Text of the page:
Light comes late on these cloudy winter mornings, and grudgingly: a few salmon streaks in the east; faint pink tinting on the cumulus towering over the Giant; a pukalani that blazed briefly before being closed off by gray. Through it all was the nearby buzz of crickets, the far-off crowing of roosters and in between, the enchantingly melodic warbling of a hwamei, the first sound that greeted me when Koko and I went walking this morning.
A few odd animal items caught my eye recently, including two emailed by readers. One, with a subject line that read “the karmic wheel,” was about the stabbing of a Kauai guy who had previously, and bizarrely, cut off the head of a dead monk seal. The other, which came with the subject line “Darwin Award Contestant/ Cock Fighting Casualty,” was about a rooster in California that lethally stabbed a cockfighter with the razor strapped to its leg.
Then there was the disturbing article in today’s paper about the poor shark that gave premature birth on the beach at Pono Kai and then died — a victim of “hooking mortality.” The piece did a good job of making people aware of the longlining fleet’s disgustingly wasteful impact on unwanted bycatch — a topic I wrote about for Honolulu Weekly back in 2009:
[Hawaii-based] longliners have historically hooked two to 10 sharks for every swordfish. At least 60,000 sharks–and more often around 100,000–are caught each year by swordfish crews, who often cut off the fins from live animals and then allow them to slide off the deck and drown.
The Weekly article also delved into the industry’s impact on turtles, and I just got word of a settlement in the Earthjustice lawsuit against the very same federal agency charged with protecting endangered marine life that dramatically reduces the number of rare loggerhead turtles that longliners can hook.
Speaking of agencies, the state Office of Environmental Quality Control will be capably led by our own Gary Hooser — great news that a conservative rag I won’t name or link greeted with the smearline: “First Morita, now Hooser: Abercrombie appoints another anti-Superferry protester.”
We all know Gary and Mina to be so much more than that.
Speaking of Mina, I was amused in reading The Garden Island’s coverage of a topic I’d written about a couple of days prior — who will be appointed to fill her 14th House District seat — to see Council Chairman (and House seat hopeful) Jay Furfaro’s comments about how if he is picked, the Council would convene to choose a new chair rather than handing it over automatically to Vice Chair JoAnn Yukimura. And Jay said that if he or Councilman Derek Kawakami is chosen, their replacement would not necessarily be KipuKai Kualii, who came in eighth in the last Council race. Like I said, wouldn’t it be hilarious if they brought back Kaipo Asing — and then made him chair?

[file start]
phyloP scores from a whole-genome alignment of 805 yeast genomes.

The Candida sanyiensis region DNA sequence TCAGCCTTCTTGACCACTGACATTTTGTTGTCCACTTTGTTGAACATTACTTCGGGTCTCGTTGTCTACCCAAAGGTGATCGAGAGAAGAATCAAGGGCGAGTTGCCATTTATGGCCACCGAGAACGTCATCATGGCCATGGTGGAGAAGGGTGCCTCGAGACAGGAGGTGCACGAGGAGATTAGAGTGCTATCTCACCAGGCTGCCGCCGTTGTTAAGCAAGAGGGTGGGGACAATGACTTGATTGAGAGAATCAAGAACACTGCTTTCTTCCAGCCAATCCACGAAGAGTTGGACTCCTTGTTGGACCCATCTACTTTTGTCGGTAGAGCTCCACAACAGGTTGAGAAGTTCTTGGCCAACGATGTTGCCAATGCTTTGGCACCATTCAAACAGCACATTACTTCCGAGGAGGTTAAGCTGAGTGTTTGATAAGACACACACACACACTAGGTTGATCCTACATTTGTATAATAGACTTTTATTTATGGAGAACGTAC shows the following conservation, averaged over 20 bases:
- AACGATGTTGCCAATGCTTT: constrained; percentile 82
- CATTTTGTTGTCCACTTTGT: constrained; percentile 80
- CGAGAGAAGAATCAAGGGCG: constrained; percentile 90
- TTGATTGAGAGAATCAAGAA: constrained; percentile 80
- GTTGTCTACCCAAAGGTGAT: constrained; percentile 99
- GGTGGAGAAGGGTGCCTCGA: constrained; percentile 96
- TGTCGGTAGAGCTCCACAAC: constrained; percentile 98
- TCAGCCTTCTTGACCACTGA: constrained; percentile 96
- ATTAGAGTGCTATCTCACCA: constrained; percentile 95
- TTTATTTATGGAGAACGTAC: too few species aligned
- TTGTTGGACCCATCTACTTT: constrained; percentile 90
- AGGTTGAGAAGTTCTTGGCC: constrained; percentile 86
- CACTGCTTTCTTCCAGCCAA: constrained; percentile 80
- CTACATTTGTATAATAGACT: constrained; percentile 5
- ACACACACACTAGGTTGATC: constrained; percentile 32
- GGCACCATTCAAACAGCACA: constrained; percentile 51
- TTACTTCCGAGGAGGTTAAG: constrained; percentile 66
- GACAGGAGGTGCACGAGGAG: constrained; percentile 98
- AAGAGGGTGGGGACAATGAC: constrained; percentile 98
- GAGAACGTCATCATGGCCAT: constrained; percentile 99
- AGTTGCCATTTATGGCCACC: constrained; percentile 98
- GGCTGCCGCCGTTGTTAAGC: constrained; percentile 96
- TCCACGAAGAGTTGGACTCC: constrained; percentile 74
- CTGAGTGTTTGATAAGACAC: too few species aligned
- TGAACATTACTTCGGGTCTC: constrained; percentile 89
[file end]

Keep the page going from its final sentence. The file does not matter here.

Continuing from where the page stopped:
It's Kauai, ya know, so anything is possible.
A quick aside on the Council: I got an email notifying folks that the Council’s rules subcommittee is meeting tomorrow morning and urging them to send suggestions on possible revisions to the rules that govern the panel. It read, in part:
Perhaps things were handled differently and in a way you would prefer where you came from…
Oh, yeah. That approach always goes over so well...
Returning to the topic of political appointments, I noticed on today’s Council agenda that the mayor has nominated Wayne Katayama, head of Kauai Coffee, a subsidiary of A&B, to serve on the Planning Commission. At least he also reappointed Herman Texeira, one of the few commissioners with the balls to speak up, to a second term.
Not surprisingly, reps from A&B’s Kukuiula Development, as well as Grove Farm and other developers, are supporting the county’s watered down plan for implementing the charter amendment — passed overwhelmingly by voters — that caps the growth of tourist accommodations.
The county reportedly spent some $60,000 on outside legal fees trying to see if it could legally circumvent the public’s will, and when it learned it was written too tight to challenge — unless, perhaps, the legal battle was funded by deep pocket developers — it came up with a draft bill that weakens the overall goal of capping the growth rate at 1.5 percent. It also returns a lot of power to the Planning Commission, which is even less accountable than the Council.
Given the down economy, a mayor heavily backed by the construction industry, and the heavy turnout of developers and their attorneys at the Planning Commission hearing, we can expect another David vs. Goliath fight over this bill.
But sometimes, as the rooster-stabbing incident indicates, the underdogs do prevail.